Consonant sounds, the sounds we produce with a combination of our lips, teeth, and/or tongue (see figure 1), are typically characterized by several features. Those features include the way they are produced (often referred to as manner), whether or not the consonant is voiced, and where in the mouth (and nose) they are produced.
This final feature, which is often referred to as place, can differ from language to language for the same sound. The difference we hear between the /d/ produced by a native Spanish speaker and a /d/ produced by a native speaker of American English has to do with where in the mouth the sound is produced.
|lips||b, p, m||v, f||–||–|
|teeth||v, f||–||ð, θ||–|
|tongue||–||ð, θ||–||d, t, n, ʤ, ʧ, ʒ, ʃ, g, k, l, r, ŋ|
|palate||–||–||d, t, n, ʤ, ʧ, ʒ, ʃ, g, k, l, r, ŋ||–|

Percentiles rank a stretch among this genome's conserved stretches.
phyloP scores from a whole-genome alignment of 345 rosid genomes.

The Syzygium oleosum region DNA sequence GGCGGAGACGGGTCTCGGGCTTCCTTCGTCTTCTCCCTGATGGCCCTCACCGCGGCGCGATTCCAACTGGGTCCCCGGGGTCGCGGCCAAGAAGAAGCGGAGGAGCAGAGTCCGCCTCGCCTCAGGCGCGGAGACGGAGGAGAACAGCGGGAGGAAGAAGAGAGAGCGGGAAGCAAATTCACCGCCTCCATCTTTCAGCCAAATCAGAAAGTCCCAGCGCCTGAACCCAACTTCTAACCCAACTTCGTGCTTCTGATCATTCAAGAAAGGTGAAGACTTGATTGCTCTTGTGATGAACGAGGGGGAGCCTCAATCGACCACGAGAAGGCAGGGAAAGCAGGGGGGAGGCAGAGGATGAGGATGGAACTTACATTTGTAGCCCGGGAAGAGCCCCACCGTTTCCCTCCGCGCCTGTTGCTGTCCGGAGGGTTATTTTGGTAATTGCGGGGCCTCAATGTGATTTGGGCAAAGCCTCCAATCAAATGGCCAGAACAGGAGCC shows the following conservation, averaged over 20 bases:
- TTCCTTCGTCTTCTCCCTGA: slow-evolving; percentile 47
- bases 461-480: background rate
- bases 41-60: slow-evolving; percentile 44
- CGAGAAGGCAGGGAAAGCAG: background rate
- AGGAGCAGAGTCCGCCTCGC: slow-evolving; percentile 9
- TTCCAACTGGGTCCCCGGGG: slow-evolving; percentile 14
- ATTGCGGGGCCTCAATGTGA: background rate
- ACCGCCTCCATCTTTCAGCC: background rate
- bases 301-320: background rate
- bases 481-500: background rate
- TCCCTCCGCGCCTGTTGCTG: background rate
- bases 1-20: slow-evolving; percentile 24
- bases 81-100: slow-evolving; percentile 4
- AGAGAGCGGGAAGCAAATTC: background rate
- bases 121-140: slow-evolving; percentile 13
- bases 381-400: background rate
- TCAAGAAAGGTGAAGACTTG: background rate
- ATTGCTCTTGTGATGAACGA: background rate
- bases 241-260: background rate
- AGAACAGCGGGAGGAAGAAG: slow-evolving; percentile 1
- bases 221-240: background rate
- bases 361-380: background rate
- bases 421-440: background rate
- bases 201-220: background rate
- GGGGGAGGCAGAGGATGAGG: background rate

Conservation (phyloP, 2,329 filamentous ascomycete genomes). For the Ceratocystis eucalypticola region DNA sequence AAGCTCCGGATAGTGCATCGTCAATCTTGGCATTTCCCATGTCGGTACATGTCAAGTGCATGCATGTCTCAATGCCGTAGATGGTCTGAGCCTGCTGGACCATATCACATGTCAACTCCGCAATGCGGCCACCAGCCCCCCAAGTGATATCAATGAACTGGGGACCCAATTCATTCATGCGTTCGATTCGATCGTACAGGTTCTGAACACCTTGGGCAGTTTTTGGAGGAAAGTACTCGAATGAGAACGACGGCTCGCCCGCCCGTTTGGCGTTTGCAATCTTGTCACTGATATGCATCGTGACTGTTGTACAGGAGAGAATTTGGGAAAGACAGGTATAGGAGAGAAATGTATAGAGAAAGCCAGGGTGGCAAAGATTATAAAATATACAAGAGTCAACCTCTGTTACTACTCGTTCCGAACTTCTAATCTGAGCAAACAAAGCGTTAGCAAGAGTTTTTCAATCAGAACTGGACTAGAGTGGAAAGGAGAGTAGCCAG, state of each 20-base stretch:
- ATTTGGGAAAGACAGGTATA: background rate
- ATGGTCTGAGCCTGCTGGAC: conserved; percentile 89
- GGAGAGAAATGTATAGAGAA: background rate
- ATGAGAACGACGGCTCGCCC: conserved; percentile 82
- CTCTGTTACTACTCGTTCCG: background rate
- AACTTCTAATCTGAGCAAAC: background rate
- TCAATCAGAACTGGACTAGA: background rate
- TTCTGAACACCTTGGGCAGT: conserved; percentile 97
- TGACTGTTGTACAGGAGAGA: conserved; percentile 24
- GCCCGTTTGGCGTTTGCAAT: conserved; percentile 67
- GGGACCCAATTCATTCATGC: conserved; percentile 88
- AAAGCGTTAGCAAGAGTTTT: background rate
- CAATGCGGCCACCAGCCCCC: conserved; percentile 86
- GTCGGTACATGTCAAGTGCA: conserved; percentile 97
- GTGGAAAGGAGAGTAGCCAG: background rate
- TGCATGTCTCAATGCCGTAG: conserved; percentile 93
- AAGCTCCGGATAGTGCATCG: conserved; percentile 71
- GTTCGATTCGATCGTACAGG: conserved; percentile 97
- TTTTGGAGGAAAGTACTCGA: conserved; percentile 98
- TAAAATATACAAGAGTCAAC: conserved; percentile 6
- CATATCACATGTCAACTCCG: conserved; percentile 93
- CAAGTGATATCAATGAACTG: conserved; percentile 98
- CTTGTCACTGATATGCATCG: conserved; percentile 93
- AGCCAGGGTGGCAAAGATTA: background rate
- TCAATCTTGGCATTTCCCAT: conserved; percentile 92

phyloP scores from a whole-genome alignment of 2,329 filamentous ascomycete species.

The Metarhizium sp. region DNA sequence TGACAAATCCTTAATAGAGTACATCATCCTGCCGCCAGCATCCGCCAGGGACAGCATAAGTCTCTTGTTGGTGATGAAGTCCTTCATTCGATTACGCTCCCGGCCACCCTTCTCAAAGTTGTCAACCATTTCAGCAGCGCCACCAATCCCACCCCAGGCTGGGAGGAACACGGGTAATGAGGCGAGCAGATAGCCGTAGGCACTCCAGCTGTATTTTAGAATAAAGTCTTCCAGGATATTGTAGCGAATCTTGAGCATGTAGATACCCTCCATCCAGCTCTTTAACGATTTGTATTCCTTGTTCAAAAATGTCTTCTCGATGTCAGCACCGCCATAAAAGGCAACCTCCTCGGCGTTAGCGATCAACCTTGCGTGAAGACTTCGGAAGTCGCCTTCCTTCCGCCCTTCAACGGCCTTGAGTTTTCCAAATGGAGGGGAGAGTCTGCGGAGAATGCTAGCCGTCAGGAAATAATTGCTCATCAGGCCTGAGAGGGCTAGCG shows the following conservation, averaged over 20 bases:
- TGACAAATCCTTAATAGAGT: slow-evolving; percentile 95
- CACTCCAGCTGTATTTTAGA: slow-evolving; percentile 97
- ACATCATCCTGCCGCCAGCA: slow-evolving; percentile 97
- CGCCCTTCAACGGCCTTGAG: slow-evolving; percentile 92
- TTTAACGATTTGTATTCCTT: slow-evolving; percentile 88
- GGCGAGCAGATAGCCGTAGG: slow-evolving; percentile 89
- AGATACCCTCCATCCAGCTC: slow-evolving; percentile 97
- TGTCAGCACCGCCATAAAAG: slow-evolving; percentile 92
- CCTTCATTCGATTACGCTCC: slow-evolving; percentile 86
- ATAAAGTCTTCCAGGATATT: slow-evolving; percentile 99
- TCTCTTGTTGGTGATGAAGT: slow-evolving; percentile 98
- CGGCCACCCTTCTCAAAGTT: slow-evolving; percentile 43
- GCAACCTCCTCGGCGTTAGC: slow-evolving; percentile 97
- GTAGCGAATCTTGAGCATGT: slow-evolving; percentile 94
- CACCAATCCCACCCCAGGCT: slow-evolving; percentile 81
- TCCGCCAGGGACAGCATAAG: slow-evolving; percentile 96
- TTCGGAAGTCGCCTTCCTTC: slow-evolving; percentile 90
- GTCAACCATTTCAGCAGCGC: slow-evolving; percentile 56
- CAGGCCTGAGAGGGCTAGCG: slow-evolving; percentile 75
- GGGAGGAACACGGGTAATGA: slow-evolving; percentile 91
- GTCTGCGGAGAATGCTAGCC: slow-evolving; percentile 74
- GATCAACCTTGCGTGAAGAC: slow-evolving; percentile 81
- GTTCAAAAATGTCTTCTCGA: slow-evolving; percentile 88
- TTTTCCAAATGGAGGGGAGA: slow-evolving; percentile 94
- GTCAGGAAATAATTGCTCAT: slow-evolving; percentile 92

Figure 1. American English consonant sounds produced via interaction between the lips, teeth, tongue, and palate.
The difference between a consonant produced by a native English speaker and by someone speaking English as a second language can be subtle, but native listeners can hear the difference. By placing the tongue in a slightly different place, the sound changes significantly.
Therefore, whereas in Spanish the /d/ sound is often produced with the tongue at the teeth, in English this sound is produced further back in the mouth, with the tongue raised in the front to touch the palate.
It is not always easy for speakers of English as a second language to identify where they need to move their tongue to produce a consonant like a native speaker. Luckily, a knowledgeable speech trainer has the ear to be able to tell you which consonants are being produced in a different place, and where to make a change for clearer pronunciation.
If you are interested in talking with a speech trainer to learn about how you can change your accent with one-on-one services, then sign up below for a free consultation, either in person at our Charlotte office or online.